Garmin Vector Power Meter Review
We put Garmin’s new power meter to the test.
Garmin vector power meter
Garmin’s long-awaited Vector power meter gives you the ability to measure power at the pedals, assess left/right leg contribution and easily swap the system between bikes. We can’t comment on long-term performance yet, as the system was only launched in August, but it certainly measures power quickly and accurately, and delivers a wealth of data to a Garmin Edge or any other ANT+ head unit.
The company claims +/-2% accuracy for the Vector, and testing the Garmin pedals alongside rival power meters from Stages and PowerTap, we found that the fluctuations in power that it recorded were consistent with the other units. We’d expect power readings to be higher with a pedal-based system than with a hub-based meter due to there being no drivetrain losses, and they were – once we’d made sure to install the pedals to the specified torque settings, aligned the ‘pods’ (each of which houses a battery and accelerometer) correctly using the supplied spacers and followed the simple calibration process.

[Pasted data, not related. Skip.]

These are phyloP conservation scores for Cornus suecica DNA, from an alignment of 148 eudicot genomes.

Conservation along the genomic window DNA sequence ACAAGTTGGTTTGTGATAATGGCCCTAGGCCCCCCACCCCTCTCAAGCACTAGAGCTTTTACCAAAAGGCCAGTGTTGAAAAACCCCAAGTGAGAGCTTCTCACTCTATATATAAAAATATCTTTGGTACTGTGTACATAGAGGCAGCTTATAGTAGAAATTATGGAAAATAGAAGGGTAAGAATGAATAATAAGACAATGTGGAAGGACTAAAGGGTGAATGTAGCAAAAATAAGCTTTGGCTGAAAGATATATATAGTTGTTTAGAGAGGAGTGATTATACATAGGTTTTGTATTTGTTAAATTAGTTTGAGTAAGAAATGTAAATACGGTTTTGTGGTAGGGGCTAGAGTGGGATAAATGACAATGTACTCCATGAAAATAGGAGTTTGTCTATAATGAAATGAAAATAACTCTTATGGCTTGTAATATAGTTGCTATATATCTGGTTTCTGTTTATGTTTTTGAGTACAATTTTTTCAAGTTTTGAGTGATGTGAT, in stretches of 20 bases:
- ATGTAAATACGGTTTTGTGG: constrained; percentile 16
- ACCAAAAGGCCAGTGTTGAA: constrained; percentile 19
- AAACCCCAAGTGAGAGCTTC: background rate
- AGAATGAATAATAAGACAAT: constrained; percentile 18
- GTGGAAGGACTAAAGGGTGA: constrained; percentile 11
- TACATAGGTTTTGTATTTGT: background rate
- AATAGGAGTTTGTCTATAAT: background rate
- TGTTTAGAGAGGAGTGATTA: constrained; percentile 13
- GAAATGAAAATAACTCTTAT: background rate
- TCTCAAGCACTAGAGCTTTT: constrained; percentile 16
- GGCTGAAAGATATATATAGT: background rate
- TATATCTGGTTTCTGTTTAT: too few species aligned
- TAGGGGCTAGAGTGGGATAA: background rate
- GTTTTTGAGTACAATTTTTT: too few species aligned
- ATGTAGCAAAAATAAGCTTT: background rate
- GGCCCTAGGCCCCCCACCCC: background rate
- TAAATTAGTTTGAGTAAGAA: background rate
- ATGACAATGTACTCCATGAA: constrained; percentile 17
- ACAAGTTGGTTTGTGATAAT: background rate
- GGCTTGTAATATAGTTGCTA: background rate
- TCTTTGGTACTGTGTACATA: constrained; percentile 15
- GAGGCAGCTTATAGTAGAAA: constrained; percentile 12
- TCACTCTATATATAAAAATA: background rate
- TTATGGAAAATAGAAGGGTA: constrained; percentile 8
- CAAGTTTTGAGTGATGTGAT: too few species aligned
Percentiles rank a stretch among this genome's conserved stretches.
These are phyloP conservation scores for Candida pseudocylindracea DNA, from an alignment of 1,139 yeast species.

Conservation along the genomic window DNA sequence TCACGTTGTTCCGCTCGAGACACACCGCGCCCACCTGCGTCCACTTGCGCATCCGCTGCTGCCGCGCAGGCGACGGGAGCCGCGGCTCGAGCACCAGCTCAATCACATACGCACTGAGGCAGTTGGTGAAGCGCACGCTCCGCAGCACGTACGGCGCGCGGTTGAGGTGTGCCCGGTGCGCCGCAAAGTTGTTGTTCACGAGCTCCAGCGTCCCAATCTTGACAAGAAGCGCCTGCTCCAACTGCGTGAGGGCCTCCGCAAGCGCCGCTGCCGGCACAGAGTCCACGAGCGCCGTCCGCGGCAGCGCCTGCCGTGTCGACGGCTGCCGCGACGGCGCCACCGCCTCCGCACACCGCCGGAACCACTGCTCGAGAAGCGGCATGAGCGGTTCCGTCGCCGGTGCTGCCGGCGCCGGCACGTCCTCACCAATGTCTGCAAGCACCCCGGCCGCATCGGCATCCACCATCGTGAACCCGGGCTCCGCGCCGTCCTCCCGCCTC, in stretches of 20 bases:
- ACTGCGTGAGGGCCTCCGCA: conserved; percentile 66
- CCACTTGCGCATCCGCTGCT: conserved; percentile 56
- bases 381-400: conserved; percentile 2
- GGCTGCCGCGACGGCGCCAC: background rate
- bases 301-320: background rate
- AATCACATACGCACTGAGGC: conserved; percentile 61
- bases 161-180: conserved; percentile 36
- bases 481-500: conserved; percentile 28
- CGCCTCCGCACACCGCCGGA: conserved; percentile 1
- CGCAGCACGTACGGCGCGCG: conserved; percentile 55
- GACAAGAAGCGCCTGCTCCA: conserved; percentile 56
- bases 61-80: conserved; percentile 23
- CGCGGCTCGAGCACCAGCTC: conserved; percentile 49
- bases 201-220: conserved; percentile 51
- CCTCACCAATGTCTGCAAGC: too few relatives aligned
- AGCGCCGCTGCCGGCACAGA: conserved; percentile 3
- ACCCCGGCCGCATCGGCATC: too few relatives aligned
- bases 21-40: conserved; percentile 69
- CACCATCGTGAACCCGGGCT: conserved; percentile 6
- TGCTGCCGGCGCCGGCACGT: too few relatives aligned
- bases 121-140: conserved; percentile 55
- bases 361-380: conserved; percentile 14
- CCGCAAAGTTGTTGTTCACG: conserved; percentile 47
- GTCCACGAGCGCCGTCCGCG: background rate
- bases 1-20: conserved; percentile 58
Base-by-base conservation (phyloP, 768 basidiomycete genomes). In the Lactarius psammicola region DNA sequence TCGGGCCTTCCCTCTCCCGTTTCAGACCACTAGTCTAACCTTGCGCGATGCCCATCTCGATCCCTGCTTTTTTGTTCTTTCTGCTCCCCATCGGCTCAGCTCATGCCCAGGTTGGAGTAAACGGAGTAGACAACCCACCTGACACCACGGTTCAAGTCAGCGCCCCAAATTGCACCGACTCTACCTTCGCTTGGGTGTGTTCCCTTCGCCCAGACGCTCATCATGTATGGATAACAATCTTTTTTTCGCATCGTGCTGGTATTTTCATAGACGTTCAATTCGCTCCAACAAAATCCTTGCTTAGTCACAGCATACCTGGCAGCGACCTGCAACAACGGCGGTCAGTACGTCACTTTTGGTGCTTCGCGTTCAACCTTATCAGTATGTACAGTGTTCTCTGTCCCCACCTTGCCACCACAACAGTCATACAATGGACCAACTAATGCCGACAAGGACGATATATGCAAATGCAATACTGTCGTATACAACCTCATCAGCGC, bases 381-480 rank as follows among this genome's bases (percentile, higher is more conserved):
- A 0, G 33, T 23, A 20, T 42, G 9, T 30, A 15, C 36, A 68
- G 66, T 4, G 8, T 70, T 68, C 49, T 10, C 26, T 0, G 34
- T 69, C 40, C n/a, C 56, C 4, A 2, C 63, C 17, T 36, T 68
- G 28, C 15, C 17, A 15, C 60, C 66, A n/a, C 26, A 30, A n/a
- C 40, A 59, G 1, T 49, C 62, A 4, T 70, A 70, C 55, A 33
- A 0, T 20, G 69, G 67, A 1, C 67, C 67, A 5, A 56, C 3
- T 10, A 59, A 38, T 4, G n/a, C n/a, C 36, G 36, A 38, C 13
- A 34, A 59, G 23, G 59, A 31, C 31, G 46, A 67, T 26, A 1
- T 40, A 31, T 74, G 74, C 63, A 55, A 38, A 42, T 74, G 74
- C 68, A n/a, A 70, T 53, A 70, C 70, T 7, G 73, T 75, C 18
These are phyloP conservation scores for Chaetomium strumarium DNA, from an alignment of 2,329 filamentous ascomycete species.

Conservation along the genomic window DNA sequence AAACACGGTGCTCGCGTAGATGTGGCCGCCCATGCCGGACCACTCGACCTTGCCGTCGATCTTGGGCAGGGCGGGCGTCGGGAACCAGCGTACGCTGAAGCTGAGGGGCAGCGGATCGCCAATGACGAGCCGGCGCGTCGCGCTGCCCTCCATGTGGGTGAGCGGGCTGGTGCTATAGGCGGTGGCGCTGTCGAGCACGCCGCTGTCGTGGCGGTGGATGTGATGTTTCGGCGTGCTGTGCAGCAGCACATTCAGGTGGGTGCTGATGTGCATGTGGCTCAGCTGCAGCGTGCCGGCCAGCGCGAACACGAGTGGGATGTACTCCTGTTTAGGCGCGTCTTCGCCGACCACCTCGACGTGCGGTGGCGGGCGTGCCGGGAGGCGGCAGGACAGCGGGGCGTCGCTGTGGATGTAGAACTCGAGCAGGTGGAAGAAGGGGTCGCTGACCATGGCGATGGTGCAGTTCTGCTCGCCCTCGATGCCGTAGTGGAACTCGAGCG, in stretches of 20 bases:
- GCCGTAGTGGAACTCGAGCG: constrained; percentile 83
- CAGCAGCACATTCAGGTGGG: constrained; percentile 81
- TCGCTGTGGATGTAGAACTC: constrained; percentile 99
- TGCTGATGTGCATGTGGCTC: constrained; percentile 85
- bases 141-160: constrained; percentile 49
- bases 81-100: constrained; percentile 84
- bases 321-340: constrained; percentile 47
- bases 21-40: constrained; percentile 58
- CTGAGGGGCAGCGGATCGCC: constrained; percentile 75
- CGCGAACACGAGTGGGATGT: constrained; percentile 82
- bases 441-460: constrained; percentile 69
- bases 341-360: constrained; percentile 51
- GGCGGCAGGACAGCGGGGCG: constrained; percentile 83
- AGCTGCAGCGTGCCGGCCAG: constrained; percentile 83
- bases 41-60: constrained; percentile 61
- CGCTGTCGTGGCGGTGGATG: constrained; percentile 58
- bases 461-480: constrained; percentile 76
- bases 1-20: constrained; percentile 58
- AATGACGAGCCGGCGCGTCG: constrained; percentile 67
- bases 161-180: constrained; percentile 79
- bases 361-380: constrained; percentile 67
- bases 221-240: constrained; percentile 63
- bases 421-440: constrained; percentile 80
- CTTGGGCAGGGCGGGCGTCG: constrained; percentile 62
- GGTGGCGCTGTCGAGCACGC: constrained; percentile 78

For an accelerometer-based system, power data shows up quickly (within three revolutions), and the signal was never dropped. The left/right data is interesting and could potentially help you identify a power imbalance that you can then correct with exercise.
Unlike most other power meters, the Vector doesn’t limit you to a particular crankset or wheel (though the pods can’t currently be used with crank arms that are wider than 38mm or thicker than 15mm, such as Specialized’s FACT models and Rotor’s Flow). Weight is good, at 428g including the pedals, and so is the claimed 175-hour battery life. The system is expensive, though, and requires you to use Look Keo-style pedals and cleats.
It’s worth switching pedals for this system’s ease of use and wealth of data